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Samsung head sees big scope for camera phones

V. Rishi Kumar

An estimated 147 million camera phones will be sold worldwide by the year 2007.

Hyderabad , July 17

WITH the convergence era, a whole range of delivery mechanisms is available.

Research studies indicate that wireless camera phones will outsell digital cameras by 2004.

It is estimated that about 147 million camera phones will be sold worldwide by the year 2007.

Mr Anuj Kapur, Country Head (Telecom), Marketing and Infrastructure, Samsung India Electronics Ltd, in a teleconference with Business Line, said: "Camera phones in India will be an essential tool in driving handset replacement rates in the next five years. The replacement market in India is increasing and we see a great opportunity here. With a huge cellular base and the marketing growing rapidly, there is immense scope for adoption of these devices.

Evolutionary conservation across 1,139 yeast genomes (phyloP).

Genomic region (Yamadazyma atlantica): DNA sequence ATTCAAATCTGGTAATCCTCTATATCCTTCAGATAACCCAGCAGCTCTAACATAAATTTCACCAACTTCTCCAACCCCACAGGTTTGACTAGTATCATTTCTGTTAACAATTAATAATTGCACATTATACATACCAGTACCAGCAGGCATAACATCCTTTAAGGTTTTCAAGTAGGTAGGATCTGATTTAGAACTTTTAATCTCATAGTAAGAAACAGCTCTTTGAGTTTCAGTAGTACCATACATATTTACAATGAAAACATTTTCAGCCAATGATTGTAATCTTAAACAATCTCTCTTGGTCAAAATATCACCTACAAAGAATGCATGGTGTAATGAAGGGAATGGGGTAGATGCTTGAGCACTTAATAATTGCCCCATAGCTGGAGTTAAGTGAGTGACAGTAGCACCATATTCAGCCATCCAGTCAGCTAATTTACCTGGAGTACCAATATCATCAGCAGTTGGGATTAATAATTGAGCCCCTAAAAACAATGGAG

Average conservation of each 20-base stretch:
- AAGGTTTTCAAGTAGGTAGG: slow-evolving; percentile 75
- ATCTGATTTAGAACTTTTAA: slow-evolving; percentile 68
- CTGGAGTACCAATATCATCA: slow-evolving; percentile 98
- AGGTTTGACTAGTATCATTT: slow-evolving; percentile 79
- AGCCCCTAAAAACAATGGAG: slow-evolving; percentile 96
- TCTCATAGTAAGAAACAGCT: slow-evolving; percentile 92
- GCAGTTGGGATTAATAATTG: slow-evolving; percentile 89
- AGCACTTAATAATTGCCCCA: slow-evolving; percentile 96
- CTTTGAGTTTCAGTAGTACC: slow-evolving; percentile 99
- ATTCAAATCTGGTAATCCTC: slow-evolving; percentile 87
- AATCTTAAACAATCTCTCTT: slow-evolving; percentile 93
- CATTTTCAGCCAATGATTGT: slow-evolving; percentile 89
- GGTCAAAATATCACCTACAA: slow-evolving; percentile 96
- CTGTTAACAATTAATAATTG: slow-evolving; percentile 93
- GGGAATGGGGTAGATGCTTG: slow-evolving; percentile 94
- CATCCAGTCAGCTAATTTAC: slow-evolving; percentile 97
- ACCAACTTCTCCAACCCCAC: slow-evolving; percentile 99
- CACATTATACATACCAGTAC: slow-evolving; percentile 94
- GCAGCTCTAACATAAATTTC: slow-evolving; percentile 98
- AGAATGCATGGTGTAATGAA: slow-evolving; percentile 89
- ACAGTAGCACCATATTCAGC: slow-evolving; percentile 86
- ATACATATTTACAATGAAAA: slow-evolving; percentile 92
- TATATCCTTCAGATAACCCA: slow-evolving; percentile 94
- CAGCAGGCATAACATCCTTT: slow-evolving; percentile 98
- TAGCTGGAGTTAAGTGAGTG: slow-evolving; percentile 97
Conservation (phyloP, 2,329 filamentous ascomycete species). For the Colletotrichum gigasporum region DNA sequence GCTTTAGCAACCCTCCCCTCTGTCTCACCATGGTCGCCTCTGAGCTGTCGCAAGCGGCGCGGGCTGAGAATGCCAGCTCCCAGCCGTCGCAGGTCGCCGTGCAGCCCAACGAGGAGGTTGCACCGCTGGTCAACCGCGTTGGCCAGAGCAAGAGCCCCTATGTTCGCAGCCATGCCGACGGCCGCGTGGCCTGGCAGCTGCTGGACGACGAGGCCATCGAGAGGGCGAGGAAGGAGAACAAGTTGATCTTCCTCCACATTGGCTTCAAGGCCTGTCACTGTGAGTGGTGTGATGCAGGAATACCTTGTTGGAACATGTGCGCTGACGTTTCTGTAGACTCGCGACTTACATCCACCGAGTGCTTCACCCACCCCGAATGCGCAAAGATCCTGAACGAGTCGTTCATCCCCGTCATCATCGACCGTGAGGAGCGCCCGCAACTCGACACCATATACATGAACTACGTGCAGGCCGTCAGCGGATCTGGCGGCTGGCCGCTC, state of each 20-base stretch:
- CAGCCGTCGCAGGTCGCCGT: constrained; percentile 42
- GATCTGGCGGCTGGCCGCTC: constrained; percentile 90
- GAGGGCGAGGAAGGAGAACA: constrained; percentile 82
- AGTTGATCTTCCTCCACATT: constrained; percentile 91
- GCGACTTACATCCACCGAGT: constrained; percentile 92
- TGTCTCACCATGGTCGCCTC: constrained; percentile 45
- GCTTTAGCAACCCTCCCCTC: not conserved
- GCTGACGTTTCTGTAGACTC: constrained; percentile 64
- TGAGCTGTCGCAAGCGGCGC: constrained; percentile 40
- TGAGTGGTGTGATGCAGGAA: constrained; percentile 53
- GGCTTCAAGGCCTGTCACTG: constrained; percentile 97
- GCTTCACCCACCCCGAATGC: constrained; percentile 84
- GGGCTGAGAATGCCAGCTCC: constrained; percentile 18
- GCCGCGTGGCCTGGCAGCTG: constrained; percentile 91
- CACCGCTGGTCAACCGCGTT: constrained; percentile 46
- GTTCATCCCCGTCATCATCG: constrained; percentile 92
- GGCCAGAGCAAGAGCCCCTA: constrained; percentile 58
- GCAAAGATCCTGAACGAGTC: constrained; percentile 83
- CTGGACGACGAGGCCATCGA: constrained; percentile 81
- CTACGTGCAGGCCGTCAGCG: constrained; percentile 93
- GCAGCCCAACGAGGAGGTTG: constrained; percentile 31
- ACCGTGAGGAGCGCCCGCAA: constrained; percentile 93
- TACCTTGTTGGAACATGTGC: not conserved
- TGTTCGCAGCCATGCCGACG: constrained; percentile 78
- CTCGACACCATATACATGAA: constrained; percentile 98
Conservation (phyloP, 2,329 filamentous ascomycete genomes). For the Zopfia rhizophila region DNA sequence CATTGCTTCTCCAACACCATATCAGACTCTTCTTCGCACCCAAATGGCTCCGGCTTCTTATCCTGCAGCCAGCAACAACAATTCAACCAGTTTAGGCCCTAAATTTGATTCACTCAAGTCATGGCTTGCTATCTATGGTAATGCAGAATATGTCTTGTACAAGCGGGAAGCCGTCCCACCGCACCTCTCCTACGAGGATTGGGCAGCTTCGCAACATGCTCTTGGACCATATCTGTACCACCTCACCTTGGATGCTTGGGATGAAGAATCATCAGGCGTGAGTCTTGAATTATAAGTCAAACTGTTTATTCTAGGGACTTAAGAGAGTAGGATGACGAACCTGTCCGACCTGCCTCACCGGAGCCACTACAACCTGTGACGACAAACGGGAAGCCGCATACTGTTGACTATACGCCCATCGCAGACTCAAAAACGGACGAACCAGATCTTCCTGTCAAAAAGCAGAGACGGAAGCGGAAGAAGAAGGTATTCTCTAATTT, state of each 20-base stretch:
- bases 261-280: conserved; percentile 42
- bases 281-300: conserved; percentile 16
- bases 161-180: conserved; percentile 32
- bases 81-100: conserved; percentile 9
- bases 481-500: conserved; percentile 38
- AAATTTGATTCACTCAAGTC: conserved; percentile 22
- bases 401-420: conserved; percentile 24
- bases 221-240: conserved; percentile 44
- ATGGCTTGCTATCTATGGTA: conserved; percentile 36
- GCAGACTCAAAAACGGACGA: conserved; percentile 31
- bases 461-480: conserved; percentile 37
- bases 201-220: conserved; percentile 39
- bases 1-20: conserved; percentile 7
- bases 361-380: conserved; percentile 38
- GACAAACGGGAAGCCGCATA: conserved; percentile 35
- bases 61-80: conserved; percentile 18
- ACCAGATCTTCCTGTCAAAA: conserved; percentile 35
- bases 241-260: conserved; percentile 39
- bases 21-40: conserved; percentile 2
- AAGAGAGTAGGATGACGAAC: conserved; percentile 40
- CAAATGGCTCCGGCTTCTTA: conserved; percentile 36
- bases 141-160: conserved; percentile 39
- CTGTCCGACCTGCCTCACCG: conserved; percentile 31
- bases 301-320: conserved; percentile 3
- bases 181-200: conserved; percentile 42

"We at Samsung are working towards partnerships and alliances with Indian software developers for applications that can exploit the camera, the 65,000 colour TFT colour displays and the polyphonic sound available on a wide variety of our phones.

"There is a large talent pool that we can work with and develop more applications."

In 2002, about 16 million camera phones were sold worldwide.

In comparison, it is projected that about 22 million digital still cameras will be sold worldwide in 2003, he said.

IDC has projected a strong growth in MMS subscribers with camera phones.

This is estimated at 178 per cent compound annual growth rate through 2007 in the number of wireless MMS subscribers, reaching 36 million with camera phones and 16 million without camera phones.

"Wireless camera phones are an important catalyst for wireless data success beyond the workhorse short messaging service (SMS).

"Applications will be a key driver of camera phones in India where we have the right ingredients of application developers along with delivery systems for MMS to drive this growth," Mr Kapur said.

"There would be enough services and applications available through the operators to the consumers."

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